Wednesday, January 15, 2020

Commentary On Exodus 6:3

[Exodus] 6:3 By my name the Lord. The account of the patriarchs contains references to God as "God Almighty" as well as the Lord (Gn 17:1-2; 28:3; 35:11; 12:8; 49:18). This verse could suggest (especially as translated in the RSV) the Lord as an appellative designation for God was unknown prior to the time of Moses. This interpretation, however, is not necessarily the meaning of v. 3. A translation that gives due consideration to the Biblical connotation of the word name (cf. 3:14 note) would read as follows: I appeared to Abraham, to Issac, and to Jacob by the manifestation of as God Almighty but by my name manifesting myself as the Lord (YHWH) I did not make myself known to them. This rendering does not preclude the possibility that the patriarchs were familiar with the word Lord as an appellation of God. The context supports this interpretation. The following verses stress the fact that in God's dealings with the patriarchs He had not revealed Himself as fully as the God of the "covenant" (4) as He was about to do in fulfilling the promise made to the fathers: "I will take you for my people" (7). By leading them out of Egypt and and constituting them as a nation in the lad which He "swore to give to Abraham, to Issac, and to Jacob" (8), He would make Himself known to Israel in actions by which He had not revealed Himself to the patriarchs and which they only knew as promises of the covenant. Centuries later God continued to speak about the revelation of His name in the same way: "They shall know that my name is the Lord." (Jer 16:21). The Book of Ezekiel has the oft-repeated refrain: "They [or you] shall know that I am the Lord." (Eze 6:7; 10, 13; 7:4, 9, 27; etc.)"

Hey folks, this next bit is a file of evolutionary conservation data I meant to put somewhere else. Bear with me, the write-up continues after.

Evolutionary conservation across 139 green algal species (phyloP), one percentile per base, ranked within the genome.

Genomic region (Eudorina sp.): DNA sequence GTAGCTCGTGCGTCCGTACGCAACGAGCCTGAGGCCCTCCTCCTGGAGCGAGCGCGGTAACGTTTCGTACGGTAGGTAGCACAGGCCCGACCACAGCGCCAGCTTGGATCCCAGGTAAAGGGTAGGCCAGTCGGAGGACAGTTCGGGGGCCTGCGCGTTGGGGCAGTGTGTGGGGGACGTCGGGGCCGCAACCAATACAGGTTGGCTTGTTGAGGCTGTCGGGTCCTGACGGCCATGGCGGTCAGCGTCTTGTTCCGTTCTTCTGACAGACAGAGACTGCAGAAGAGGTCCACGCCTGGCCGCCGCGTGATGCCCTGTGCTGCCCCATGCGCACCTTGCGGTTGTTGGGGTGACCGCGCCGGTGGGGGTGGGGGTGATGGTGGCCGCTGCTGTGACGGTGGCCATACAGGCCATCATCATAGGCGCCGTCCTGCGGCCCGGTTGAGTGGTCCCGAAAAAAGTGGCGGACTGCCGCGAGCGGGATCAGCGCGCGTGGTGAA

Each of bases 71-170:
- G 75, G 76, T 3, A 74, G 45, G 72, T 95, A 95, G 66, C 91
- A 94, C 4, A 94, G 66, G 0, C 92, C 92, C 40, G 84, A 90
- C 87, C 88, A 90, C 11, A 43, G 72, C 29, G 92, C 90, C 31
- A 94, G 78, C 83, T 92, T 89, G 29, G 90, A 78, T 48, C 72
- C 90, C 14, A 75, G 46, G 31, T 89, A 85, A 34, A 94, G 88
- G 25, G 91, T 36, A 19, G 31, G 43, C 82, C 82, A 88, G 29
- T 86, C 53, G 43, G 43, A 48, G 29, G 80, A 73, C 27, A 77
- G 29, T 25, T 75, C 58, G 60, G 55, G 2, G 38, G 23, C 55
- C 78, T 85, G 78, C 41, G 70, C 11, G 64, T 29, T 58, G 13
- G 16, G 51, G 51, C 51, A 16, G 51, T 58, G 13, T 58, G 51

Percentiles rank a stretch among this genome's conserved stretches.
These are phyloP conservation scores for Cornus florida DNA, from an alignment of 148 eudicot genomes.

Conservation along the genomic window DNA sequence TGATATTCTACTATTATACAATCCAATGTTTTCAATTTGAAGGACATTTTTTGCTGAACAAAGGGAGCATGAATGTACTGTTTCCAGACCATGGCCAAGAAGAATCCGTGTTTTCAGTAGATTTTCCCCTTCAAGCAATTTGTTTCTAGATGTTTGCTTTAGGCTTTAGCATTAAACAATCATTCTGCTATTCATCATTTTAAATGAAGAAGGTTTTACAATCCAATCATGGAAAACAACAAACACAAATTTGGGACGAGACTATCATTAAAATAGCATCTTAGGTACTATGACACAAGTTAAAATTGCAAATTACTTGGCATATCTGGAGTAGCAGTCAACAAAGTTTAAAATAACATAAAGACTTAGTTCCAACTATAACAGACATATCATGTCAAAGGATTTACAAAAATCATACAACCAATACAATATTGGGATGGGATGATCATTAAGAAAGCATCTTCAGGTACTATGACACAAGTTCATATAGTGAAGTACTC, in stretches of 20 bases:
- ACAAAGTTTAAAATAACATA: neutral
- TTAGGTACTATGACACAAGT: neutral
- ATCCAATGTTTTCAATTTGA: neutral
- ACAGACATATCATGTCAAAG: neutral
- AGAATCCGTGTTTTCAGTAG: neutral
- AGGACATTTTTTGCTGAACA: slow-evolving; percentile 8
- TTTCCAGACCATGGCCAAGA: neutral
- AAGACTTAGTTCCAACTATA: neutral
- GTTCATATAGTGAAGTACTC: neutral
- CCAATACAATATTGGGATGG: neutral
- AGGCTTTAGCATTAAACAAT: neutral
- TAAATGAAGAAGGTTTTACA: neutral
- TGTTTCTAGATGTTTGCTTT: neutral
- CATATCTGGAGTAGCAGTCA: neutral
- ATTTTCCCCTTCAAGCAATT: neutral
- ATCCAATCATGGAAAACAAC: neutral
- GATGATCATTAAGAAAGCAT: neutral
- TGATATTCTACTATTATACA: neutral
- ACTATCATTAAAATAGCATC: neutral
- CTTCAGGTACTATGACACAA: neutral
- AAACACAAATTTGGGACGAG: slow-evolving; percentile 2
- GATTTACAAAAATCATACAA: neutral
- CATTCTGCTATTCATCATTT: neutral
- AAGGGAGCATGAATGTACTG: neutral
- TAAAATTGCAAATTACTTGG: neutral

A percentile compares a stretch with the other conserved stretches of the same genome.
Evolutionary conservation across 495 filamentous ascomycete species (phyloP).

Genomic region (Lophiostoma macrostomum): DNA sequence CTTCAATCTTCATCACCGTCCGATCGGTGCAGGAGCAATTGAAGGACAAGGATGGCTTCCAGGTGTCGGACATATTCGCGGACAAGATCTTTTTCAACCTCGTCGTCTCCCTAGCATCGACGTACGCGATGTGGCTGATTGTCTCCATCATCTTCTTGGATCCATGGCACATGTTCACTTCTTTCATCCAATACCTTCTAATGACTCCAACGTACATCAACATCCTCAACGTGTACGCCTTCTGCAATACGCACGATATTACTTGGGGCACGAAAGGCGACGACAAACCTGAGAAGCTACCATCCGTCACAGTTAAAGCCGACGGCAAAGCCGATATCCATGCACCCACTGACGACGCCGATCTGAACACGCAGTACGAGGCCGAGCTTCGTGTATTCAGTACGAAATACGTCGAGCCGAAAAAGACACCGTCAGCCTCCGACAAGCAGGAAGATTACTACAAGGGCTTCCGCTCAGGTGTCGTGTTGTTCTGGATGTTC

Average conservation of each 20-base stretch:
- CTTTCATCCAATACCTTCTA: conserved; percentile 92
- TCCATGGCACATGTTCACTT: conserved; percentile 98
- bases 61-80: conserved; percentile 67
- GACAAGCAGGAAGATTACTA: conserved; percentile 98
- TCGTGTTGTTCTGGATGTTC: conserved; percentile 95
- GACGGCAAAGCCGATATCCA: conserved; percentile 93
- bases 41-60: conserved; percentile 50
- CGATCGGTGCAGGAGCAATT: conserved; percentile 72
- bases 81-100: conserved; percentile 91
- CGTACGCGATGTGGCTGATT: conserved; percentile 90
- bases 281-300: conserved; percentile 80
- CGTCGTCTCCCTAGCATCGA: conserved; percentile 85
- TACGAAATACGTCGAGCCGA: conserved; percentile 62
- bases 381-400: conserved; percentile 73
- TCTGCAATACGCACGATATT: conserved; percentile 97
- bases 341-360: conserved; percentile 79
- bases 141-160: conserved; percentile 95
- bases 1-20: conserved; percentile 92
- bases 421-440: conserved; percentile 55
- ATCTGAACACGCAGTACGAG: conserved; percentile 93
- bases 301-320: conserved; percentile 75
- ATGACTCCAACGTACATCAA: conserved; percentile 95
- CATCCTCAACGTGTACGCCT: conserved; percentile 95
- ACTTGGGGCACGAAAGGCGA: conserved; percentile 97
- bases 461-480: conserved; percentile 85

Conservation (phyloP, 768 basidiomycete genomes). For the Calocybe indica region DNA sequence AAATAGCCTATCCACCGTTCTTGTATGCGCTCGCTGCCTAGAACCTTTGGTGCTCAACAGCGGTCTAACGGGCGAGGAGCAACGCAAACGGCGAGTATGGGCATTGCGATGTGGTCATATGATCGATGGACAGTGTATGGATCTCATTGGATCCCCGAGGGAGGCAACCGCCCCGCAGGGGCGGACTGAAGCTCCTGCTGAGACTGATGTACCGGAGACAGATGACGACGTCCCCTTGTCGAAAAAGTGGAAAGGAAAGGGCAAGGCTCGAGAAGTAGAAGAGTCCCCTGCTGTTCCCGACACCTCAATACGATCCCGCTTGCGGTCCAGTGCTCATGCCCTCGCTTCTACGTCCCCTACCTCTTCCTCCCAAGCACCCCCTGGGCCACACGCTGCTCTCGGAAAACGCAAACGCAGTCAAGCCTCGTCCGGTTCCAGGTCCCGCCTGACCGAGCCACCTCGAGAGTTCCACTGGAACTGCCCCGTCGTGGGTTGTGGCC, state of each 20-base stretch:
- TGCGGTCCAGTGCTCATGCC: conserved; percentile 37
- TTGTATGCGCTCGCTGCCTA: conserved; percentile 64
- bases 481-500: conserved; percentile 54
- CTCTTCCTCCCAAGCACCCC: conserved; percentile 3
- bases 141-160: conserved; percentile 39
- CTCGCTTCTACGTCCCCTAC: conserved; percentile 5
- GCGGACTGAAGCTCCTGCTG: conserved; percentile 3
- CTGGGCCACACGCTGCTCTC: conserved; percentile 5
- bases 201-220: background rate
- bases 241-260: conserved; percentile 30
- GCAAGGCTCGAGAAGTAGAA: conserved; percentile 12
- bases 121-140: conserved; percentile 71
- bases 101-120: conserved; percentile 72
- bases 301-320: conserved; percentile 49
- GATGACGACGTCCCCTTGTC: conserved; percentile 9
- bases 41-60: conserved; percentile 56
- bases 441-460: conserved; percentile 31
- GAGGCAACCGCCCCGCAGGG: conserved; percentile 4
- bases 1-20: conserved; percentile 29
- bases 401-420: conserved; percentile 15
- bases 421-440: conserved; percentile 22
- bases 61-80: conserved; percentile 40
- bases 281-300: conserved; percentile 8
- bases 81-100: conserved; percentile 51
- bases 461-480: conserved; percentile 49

Martin Franzmann and Walter H. Roehrs, Concordia Self-study Commentary [commentary on Exodus], p. 65

No comments:

Post a Comment